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  • corso_vittorio_emanuele_salerno
  • sorrento
  • via dei mercanti
  • salerno
  • Pompeii

Salerno Sorrento and Pompeii private Tour

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    Do not hesitage to give us a call. We are an expert team and we are happy to talk to you.

    +39 333 1908044


    Tour details

    8 hours (Approx.)

    Pickup offered

    Mobile ticket

    Offered in: English

    Departure Time

    7:00 – 8:00 – 9:00 – 10:00 am

    Departure & Return Location

    airports, railway station, ports and hotels all through Italy.


    approximately 8 hours


    Deluxe air-conditioned vehicle,
    English speaking driver,
    All tolls, parking, petrol (gas) and taxes.



    Pompeii entrance fees: €16 per person



    Pompeii opening hours:

    from April 1 to October 31 from 9 am to 9 pm

    from November 1 to March 31 from 9 am to 5 pm

    closing days, December 25 – January 1 – May 1

    About the tour

    Salerno Amalfi and Pompeii private tour wit English speaking driver

    The three locations that you will visit during this eight hours tour are so diverse between eaxh other that you will have the sensation to have been on three separate tours in one day!

    The tour starts in the colourful city of Salerno, where taking a walk in both the main road and the narrow alleys (the so called Merchants’ Street is worth of a particular mention) is simply a joy, both in summer and perhaps especially in winter, since there is a great tradition of Christmas lights every year in the city

    After Salerno you move to the spectacular Sorrento, which is directly connected to Salerno by a coastal road that offers a drive full of wonderful views. Once in town you can admire what is considered, without any hyperbole, one of the gems of the Italian country.

    The last stop will be in the ancient Pompeii, where you can walk among the ruins of a once great city destroyed in a matter of a few hours by the eruption of the Vesuvius in 79 AD.

    So if this sounds like the tour for you don’t waste any time and book now!



    Salerno is an ancient city in Campania (southwestern Italy) and is the capital of the namesake province. It is located on the Gulf of Salerno on the Tyrrhenian Sea.

    Salerno is often overlooked but it’s a lively city and a crucial crossroads. The busy port town is situated between two of the best-known seaside areas of Campania – the Amalfi Coast and the Cilento National Park. Salerno was the scene of the Allied landings during World War II and suffered much damage, but today the city has become an important commercial center which boasts one of the largest seaports on the Tyrrhenian coast. White it has a prevalently modern appearance, it still retains an interesting and characteristic historic center with a maze of charming alleyways and a wealth of beautiful buildings and monuments.

    For travelers Salerno is an interesting point for touring around as it is in a central location and enjoys a hip nightlife, and offers shops, restaurants, museums and monuments. Its main draw is its transportation network: Salerno has a major railway station with excellent train connections to Naples, Rome, Paestum and the south of Italy. During the summer season ferries, depart from Salerno’s port to reach Amalfi, Positano and Capri. The SITA regional bus lines conveniently connect Salerno to the Capodichino airport in Naples, the central train station in Naples, and the the Amalfi Coast towns of Vietri sul Mare, Cetara, Minori, Maiori and Amalfi itself.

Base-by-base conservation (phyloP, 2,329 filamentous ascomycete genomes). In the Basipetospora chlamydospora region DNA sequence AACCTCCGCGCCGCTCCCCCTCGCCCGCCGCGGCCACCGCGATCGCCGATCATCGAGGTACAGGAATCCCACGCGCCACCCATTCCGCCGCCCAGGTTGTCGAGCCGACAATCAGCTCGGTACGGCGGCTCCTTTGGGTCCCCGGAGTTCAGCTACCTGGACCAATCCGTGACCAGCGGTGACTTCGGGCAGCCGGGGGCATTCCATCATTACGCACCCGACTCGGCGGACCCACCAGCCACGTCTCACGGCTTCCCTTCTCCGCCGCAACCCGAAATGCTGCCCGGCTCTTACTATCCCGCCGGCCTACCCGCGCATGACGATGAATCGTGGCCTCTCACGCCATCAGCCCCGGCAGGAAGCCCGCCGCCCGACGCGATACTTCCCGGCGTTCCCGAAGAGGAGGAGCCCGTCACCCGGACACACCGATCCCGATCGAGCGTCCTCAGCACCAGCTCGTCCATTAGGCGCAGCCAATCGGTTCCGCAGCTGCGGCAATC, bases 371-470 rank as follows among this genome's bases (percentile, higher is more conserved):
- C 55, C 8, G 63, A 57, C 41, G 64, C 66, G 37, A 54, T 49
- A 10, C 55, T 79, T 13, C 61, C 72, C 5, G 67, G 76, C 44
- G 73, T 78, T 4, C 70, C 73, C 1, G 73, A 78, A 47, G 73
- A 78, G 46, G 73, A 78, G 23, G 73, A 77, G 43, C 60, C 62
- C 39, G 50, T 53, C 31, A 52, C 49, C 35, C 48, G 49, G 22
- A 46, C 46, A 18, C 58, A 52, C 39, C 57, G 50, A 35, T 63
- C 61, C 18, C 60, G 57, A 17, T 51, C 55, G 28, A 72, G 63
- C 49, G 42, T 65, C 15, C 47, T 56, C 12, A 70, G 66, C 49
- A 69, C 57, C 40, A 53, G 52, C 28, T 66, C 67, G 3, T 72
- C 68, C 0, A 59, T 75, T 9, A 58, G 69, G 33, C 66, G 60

Just across the Bay from Naples lies the Sorrento Peninsula, perhaps the most stunning stretch of coastline anywhere in the world.

    For 2000 years, visitors from all over the world have been attracted to Sorrento by breath-taking sunsets and fragrances of orange and lemon gardens. Its main attractions, beside its wonderful location, are the little historic centre: a wonderful place to get lost in its narrow streets and alleyways where you will discover colourful shops, quaint trattorias and the true essence of Sorrento; but also the panoramic Park Villa Comunale and the picturesque fisher port Marina Grande.

    With its beautiful location on the north coast of the peninsula, the small community of Sorrento makes a good base for exploring the region’s highlights: to the south is the best of the peninsula’s unspoilt countryside, to the east is the Amalfi Coast, to the north lie Pompeii and other archaeological sites, and offshore lies the fabled island of Capri. It is hard to imagine a more perfect setting than this.


    The ancient city was home to a diverse range of buildings, including residential houses, temples, public baths, theaters, and markets. The streets were paved with large stones and had sidewalks for pedestrians. The houses had intricate mosaics, frescoes, and well-preserved architectural features that showcase the artistic and aesthetic tastes of the time.

    Pompeii’s inhabitants left behind a wealth of artifacts, such as pottery, jewelry, tools, and even food remnants, which offer a glimpse into their daily routines and lifestyles. The plaster casts of the voids left by decayed bodies give a haunting insight into the tragic human aspect of the disaster.

    The site has been extensively excavated and studied by archaeologists, providing valuable information about ancient Roman society, urban planning, and architecture. Pompeii is not only a remarkable archaeological site but also a window into the past that helps us understand the lives of people who lived almost two thousand years ago.